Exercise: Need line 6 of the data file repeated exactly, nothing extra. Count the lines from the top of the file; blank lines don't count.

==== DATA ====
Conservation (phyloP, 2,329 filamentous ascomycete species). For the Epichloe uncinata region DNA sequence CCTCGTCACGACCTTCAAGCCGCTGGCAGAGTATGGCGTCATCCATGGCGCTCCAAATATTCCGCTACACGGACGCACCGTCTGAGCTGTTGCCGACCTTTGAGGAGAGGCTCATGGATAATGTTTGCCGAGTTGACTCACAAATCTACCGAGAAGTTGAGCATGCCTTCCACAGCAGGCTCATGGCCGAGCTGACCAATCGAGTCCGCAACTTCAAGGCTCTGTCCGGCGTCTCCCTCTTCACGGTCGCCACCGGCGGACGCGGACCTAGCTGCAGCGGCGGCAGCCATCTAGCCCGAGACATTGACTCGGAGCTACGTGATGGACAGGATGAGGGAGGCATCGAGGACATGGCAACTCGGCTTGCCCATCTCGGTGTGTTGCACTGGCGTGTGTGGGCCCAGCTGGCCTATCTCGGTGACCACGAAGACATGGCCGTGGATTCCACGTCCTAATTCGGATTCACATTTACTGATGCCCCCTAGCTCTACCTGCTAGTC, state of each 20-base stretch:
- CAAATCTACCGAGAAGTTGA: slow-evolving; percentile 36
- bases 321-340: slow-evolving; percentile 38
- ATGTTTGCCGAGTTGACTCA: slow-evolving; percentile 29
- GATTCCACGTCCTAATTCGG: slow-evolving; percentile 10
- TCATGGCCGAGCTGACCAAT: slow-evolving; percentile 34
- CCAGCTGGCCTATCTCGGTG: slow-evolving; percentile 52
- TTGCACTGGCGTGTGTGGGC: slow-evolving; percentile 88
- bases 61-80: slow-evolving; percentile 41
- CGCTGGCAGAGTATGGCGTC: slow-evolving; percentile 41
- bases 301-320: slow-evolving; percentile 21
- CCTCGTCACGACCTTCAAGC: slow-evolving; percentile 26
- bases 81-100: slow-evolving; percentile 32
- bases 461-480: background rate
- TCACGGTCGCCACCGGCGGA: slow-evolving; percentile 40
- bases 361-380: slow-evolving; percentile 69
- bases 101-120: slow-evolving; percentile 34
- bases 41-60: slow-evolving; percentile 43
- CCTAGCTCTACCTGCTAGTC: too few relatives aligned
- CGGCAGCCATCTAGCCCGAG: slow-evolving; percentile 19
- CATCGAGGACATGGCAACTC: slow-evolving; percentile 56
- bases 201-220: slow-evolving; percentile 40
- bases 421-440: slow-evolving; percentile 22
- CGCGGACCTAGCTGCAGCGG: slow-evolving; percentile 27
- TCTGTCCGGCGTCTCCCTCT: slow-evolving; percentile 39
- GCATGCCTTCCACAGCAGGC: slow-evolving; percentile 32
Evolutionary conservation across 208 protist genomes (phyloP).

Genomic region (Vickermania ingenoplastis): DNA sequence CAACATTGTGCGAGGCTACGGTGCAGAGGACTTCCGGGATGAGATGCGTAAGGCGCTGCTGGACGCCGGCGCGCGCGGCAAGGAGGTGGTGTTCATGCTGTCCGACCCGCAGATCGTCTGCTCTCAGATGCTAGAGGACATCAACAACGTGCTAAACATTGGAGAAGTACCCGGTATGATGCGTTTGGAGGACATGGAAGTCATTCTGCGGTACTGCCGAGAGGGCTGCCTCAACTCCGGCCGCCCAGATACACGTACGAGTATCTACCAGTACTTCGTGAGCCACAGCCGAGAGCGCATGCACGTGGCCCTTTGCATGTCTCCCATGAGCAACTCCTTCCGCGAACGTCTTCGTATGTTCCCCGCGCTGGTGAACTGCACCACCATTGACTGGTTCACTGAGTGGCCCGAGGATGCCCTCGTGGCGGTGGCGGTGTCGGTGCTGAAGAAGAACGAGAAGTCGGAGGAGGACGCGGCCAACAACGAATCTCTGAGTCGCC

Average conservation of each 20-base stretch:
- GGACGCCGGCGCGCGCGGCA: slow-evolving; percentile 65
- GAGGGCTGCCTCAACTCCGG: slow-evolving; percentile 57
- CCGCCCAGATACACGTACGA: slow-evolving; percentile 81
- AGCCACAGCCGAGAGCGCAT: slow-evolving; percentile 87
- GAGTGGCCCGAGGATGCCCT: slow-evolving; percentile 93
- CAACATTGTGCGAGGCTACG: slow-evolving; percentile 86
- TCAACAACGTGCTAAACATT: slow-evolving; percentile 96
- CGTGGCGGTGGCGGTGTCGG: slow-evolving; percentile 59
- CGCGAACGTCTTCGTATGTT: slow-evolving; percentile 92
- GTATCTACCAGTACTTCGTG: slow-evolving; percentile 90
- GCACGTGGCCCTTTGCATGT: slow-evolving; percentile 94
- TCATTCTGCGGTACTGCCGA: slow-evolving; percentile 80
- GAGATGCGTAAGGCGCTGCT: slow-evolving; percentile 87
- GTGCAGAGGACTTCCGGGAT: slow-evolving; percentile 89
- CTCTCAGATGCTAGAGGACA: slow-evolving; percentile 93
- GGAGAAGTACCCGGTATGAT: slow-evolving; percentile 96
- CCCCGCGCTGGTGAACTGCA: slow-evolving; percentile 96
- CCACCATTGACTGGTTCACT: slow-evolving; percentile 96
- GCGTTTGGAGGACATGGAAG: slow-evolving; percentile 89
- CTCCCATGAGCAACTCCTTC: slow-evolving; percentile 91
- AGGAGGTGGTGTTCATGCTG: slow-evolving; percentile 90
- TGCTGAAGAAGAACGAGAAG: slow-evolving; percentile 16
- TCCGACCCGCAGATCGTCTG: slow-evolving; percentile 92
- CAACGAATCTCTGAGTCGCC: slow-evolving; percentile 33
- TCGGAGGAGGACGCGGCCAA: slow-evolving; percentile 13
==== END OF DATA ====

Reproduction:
- TCATGGCCGAGCTGACCAAT: slow-evolving; percentile 34